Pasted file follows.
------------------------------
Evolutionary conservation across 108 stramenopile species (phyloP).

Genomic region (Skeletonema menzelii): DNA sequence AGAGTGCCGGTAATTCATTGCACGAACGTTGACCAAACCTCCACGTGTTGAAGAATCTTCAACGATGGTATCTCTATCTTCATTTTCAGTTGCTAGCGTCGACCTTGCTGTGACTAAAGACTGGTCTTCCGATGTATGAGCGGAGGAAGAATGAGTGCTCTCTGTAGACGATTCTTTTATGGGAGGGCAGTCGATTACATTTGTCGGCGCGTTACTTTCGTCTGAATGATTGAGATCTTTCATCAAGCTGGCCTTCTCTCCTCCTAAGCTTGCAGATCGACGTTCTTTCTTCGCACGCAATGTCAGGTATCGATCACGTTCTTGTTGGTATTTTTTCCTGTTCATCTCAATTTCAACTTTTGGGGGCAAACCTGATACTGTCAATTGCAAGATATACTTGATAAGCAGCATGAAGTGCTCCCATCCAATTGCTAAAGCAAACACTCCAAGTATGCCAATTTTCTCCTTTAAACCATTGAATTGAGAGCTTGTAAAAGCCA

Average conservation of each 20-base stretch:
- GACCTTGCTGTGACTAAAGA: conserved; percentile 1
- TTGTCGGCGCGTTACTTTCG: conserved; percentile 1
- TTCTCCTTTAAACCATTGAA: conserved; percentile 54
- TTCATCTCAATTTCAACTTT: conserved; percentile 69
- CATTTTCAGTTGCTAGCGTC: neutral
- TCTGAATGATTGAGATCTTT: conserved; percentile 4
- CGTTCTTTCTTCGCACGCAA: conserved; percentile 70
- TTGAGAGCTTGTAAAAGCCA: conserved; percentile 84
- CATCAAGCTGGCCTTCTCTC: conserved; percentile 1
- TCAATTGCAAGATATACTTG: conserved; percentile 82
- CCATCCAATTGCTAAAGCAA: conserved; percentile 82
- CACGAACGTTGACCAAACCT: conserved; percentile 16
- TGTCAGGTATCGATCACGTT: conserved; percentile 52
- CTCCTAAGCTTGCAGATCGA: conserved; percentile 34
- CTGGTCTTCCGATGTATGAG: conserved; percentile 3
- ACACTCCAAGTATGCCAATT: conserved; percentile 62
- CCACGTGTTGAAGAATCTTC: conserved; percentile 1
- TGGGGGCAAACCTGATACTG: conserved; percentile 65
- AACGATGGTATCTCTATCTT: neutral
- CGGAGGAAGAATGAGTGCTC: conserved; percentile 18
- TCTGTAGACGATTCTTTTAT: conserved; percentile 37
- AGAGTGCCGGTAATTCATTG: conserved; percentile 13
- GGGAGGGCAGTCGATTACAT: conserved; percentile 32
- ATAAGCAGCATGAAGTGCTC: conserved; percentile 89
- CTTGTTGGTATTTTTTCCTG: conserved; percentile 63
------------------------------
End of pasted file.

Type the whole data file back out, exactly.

Evolutionary conservation across 108 stramenopile species (phyloP).

Genomic region (Skeletonema menzelii): DNA sequence AGAGTGCCGGTAATTCATTGCACGAACGTTGACCAAACCTCCACGTGTTGAAGAATCTTCAACGATGGTATCTCTATCTTCATTTTCAGTTGCTAGCGTCGACCTTGCTGTGACTAAAGACTGGTCTTCCGATGTATGAGCGGAGGAAGAATGAGTGCTCTCTGTAGACGATTCTTTTATGGGAGGGCAGTCGATTACATTTGTCGGCGCGTTACTTTCGTCTGAATGATTGAGATCTTTCATCAAGCTGGCCTTCTCTCCTCCTAAGCTTGCAGATCGACGTTCTTTCTTCGCACGCAATGTCAGGTATCGATCACGTTCTTGTTGGTATTTTTTCCTGTTCATCTCAATTTCAACTTTTGGGGGCAAACCTGATACTGTCAATTGCAAGATATACTTGATAAGCAGCATGAAGTGCTCCCATCCAATTGCTAAAGCAAACACTCCAAGTATGCCAATTTTCTCCTTTAAACCATTGAATTGAGAGCTTGTAAAAGCCA

Average conservation of each 20-base stretch:
- GACCTTGCTGTGACTAAAGA: conserved; percentile 1
- TTGTCGGCGCGTTACTTTCG: conserved; percentile 1
- TTCTCCTTTAAACCATTGAA: conserved; percentile 54
- TTCATCTCAATTTCAACTTT: conserved; percentile 69
- CATTTTCAGTTGCTAGCGTC: neutral
- TCTGAATGATTGAGATCTTT: conserved; percentile 4
- CGTTCTTTCTTCGCACGCAA: conserved; percentile 70
- TTGAGAGCTTGTAAAAGCCA: conserved; percentile 84
- CATCAAGCTGGCCTTCTCTC: conserved; percentile 1
- TCAATTGCAAGATATACTTG: conserved; percentile 82
- CCATCCAATTGCTAAAGCAA: conserved; percentile 82
- CACGAACGTTGACCAAACCT: conserved; percentile 16
- TGTCAGGTATCGATCACGTT: conserved; percentile 52
- CTCCTAAGCTTGCAGATCGA: conserved; percentile 34
- CTGGTCTTCCGATGTATGAG: conserved; percentile 3
- ACACTCCAAGTATGCCAATT: conserved; percentile 62
- CCACGTGTTGAAGAATCTTC: conserved; percentile 1
- TGGGGGCAAACCTGATACTG: conserved; percentile 65
- AACGATGGTATCTCTATCTT: neutral
- CGGAGGAAGAATGAGTGCTC: conserved; percentile 18
- TCTGTAGACGATTCTTTTAT: conserved; percentile 37
- AGAGTGCCGGTAATTCATTG: conserved; percentile 13
- GGGAGGGCAGTCGATTACAT: conserved; percentile 32
- ATAAGCAGCATGAAGTGCTC: conserved; percentile 89
- CTTGTTGGTATTTTTTCCTG: conserved; percentile 63